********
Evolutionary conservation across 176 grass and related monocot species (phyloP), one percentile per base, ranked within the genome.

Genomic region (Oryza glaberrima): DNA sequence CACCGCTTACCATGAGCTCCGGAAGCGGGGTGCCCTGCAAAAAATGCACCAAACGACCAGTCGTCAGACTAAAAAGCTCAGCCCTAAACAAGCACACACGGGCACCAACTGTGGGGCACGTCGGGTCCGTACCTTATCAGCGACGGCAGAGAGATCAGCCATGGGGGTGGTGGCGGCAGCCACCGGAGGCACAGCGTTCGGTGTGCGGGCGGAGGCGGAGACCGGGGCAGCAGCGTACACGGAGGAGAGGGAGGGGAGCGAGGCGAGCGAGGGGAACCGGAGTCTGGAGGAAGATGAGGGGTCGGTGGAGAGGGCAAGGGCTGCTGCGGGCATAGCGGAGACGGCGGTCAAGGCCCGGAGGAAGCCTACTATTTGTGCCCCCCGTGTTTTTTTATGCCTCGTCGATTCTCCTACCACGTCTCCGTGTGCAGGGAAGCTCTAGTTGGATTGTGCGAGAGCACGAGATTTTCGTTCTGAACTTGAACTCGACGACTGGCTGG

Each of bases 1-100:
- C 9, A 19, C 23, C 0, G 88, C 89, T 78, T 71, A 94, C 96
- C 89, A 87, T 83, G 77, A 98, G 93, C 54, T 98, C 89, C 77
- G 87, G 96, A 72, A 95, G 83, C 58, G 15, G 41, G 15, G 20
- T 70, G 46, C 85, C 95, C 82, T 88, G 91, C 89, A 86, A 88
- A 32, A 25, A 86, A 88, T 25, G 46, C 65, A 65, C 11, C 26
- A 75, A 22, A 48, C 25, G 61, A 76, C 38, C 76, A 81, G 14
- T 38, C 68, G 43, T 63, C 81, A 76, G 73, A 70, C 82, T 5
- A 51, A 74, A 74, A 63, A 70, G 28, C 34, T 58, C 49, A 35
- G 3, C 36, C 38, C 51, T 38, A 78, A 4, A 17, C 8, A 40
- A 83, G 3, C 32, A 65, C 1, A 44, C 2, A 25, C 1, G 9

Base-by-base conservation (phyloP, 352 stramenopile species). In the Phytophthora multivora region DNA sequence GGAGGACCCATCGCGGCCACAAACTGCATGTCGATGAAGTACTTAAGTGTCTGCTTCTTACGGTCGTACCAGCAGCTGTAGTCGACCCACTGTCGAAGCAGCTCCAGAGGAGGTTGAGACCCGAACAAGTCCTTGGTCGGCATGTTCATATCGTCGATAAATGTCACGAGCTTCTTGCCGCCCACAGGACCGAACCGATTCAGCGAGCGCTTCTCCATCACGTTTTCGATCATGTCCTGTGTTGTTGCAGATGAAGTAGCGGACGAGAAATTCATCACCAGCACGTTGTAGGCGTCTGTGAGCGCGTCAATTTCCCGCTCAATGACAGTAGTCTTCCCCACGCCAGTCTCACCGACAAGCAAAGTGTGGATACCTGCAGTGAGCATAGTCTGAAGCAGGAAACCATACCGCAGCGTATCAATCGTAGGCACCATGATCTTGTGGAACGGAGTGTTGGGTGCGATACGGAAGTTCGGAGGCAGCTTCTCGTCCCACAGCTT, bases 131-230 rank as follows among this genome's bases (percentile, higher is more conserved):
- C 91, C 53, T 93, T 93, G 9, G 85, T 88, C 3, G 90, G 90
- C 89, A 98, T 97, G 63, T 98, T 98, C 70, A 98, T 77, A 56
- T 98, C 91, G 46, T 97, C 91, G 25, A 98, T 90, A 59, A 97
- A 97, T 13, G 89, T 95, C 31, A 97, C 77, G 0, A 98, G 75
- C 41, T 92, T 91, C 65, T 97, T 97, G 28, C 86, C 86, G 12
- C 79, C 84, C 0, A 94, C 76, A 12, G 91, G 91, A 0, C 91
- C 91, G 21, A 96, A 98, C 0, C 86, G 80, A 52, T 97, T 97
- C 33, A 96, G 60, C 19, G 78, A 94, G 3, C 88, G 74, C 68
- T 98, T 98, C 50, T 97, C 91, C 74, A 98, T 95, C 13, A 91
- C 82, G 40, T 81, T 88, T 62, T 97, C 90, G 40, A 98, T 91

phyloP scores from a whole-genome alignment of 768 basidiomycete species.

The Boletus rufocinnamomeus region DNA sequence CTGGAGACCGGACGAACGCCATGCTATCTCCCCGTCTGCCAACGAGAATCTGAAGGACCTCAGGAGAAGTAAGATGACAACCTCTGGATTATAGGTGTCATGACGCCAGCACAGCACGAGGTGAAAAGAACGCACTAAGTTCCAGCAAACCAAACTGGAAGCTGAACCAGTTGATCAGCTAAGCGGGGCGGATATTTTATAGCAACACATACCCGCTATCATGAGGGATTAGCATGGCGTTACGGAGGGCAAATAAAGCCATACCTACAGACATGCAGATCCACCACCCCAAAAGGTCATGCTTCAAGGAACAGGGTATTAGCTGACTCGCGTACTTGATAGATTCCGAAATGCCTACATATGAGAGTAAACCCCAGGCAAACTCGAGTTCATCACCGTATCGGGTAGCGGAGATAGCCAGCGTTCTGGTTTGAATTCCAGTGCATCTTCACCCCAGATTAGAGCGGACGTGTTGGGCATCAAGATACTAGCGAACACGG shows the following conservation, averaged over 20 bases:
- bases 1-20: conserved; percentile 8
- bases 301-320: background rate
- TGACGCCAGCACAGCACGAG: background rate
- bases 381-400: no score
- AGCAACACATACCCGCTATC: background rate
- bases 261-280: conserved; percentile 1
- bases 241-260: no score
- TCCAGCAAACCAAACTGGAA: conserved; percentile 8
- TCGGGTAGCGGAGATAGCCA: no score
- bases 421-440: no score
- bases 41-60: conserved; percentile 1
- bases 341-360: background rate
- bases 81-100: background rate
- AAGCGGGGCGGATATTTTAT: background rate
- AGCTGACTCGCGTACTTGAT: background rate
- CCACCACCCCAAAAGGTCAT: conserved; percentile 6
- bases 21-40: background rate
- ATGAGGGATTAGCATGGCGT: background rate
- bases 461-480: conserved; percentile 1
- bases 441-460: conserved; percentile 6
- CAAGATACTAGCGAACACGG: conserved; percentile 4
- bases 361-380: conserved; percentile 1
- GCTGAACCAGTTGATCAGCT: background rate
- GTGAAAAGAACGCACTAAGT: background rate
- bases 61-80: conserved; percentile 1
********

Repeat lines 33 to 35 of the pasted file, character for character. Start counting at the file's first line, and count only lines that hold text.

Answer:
- bases 241-260: no score
- TCCAGCAAACCAAACTGGAA: conserved; percentile 8
- TCGGGTAGCGGAGATAGCCA: no score